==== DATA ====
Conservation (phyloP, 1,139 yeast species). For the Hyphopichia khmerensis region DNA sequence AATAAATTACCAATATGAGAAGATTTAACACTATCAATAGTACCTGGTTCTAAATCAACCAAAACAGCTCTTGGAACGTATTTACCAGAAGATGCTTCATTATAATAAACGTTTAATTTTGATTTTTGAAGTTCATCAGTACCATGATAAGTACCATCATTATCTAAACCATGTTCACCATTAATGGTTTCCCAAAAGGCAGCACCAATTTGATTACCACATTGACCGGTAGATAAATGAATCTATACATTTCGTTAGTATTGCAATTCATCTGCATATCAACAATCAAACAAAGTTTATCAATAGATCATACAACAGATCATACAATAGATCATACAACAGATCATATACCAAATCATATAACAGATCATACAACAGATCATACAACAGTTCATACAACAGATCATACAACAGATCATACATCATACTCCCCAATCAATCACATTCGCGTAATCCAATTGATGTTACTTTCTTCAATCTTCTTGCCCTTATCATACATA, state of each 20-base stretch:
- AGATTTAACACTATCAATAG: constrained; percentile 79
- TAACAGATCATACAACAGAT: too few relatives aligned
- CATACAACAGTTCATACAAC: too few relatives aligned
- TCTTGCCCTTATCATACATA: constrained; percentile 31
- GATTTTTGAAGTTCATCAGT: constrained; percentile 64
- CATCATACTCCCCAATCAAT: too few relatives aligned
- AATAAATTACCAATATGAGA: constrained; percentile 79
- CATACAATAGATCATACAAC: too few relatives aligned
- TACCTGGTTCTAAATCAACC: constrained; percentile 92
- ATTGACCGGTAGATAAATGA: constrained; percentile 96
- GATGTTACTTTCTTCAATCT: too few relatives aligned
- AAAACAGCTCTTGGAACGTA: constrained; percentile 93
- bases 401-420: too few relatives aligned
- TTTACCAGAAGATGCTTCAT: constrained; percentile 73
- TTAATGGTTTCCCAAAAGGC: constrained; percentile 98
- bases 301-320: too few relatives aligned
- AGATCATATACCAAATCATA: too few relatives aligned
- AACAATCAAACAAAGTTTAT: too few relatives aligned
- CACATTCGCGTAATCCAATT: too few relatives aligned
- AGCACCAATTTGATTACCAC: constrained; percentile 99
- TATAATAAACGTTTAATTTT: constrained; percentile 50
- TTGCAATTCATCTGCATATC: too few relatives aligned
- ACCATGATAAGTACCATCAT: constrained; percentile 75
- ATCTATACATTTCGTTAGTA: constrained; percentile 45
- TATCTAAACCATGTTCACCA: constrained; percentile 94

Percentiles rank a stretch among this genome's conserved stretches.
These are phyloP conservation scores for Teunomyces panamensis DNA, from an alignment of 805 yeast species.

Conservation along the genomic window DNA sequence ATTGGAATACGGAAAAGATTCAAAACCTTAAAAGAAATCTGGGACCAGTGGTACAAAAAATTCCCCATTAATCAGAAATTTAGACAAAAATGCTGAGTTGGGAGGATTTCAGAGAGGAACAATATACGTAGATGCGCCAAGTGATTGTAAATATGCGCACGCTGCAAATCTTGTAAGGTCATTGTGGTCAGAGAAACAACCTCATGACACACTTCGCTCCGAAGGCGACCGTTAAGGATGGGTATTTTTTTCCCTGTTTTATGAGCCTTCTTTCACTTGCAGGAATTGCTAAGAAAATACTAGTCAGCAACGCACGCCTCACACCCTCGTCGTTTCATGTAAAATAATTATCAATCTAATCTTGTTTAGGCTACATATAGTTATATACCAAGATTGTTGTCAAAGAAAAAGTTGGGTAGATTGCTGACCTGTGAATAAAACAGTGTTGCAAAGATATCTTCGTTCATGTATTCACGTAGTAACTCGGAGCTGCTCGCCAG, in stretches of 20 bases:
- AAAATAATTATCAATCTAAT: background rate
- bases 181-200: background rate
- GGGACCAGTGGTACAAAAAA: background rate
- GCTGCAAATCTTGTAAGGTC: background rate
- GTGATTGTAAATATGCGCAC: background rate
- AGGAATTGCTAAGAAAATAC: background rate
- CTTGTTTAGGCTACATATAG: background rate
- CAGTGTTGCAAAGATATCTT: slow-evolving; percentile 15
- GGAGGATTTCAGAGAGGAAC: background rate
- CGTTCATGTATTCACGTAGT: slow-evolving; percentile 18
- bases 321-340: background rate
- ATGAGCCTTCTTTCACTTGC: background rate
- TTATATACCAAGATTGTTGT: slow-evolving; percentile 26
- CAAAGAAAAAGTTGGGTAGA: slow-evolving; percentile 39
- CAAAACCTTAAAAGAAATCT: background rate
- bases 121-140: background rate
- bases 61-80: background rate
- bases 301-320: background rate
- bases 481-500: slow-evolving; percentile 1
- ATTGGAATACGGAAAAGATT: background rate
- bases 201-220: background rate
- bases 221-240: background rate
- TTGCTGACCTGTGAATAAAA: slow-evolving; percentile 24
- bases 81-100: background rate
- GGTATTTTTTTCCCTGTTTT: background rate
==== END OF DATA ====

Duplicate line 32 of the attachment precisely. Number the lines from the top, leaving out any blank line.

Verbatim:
- GGGACCAGTGGTACAAAAAA: background rate